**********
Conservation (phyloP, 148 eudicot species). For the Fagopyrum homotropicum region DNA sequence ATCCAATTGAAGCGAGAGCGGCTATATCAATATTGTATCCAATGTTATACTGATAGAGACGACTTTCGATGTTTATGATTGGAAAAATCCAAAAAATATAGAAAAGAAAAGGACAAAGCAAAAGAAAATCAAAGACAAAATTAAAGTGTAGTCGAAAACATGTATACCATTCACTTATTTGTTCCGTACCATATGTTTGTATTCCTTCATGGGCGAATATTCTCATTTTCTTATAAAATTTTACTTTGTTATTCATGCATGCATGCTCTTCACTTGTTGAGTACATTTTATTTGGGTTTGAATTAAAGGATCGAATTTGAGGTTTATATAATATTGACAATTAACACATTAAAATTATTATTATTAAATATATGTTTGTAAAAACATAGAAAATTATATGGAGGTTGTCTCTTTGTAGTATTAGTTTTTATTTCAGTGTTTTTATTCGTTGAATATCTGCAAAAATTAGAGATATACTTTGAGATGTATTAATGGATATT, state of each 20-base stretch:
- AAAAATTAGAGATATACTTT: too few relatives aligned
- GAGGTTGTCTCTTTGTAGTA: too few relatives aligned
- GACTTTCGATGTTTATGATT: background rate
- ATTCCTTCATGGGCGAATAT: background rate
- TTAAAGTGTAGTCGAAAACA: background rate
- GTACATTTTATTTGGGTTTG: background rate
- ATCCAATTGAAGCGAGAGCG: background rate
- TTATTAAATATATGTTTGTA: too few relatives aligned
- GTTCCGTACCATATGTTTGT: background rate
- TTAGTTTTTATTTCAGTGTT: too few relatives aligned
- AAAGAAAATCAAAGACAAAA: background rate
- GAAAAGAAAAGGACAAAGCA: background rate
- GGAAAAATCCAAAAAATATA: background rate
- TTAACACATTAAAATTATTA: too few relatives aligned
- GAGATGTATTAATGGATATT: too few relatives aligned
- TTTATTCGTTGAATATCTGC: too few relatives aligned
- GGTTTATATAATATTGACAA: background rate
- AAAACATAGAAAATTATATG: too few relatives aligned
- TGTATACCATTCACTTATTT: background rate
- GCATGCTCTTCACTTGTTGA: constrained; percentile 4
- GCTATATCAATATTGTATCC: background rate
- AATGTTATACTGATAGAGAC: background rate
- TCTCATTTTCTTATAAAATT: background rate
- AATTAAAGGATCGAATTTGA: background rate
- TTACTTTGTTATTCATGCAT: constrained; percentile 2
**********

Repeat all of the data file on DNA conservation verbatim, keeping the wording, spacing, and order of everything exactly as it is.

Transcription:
Conservation (phyloP, 148 eudicot species). For the Fagopyrum homotropicum region DNA sequence ATCCAATTGAAGCGAGAGCGGCTATATCAATATTGTATCCAATGTTATACTGATAGAGACGACTTTCGATGTTTATGATTGGAAAAATCCAAAAAATATAGAAAAGAAAAGGACAAAGCAAAAGAAAATCAAAGACAAAATTAAAGTGTAGTCGAAAACATGTATACCATTCACTTATTTGTTCCGTACCATATGTTTGTATTCCTTCATGGGCGAATATTCTCATTTTCTTATAAAATTTTACTTTGTTATTCATGCATGCATGCTCTTCACTTGTTGAGTACATTTTATTTGGGTTTGAATTAAAGGATCGAATTTGAGGTTTATATAATATTGACAATTAACACATTAAAATTATTATTATTAAATATATGTTTGTAAAAACATAGAAAATTATATGGAGGTTGTCTCTTTGTAGTATTAGTTTTTATTTCAGTGTTTTTATTCGTTGAATATCTGCAAAAATTAGAGATATACTTTGAGATGTATTAATGGATATT, state of each 20-base stretch:
- AAAAATTAGAGATATACTTT: too few relatives aligned
- GAGGTTGTCTCTTTGTAGTA: too few relatives aligned
- GACTTTCGATGTTTATGATT: background rate
- ATTCCTTCATGGGCGAATAT: background rate
- TTAAAGTGTAGTCGAAAACA: background rate
- GTACATTTTATTTGGGTTTG: background rate
- ATCCAATTGAAGCGAGAGCG: background rate
- TTATTAAATATATGTTTGTA: too few relatives aligned
- GTTCCGTACCATATGTTTGT: background rate
- TTAGTTTTTATTTCAGTGTT: too few relatives aligned
- AAAGAAAATCAAAGACAAAA: background rate
- GAAAAGAAAAGGACAAAGCA: background rate
- GGAAAAATCCAAAAAATATA: background rate
- TTAACACATTAAAATTATTA: too few relatives aligned
- GAGATGTATTAATGGATATT: too few relatives aligned
- TTTATTCGTTGAATATCTGC: too few relatives aligned
- GGTTTATATAATATTGACAA: background rate
- AAAACATAGAAAATTATATG: too few relatives aligned
- TGTATACCATTCACTTATTT: background rate
- GCATGCTCTTCACTTGTTGA: constrained; percentile 4
- GCTATATCAATATTGTATCC: background rate
- AATGTTATACTGATAGAGAC: background rate
- TCTCATTTTCTTATAAAATT: background rate
- AATTAAAGGATCGAATTTGA: background rate
- TTACTTTGTTATTCATGCAT: constrained; percentile 2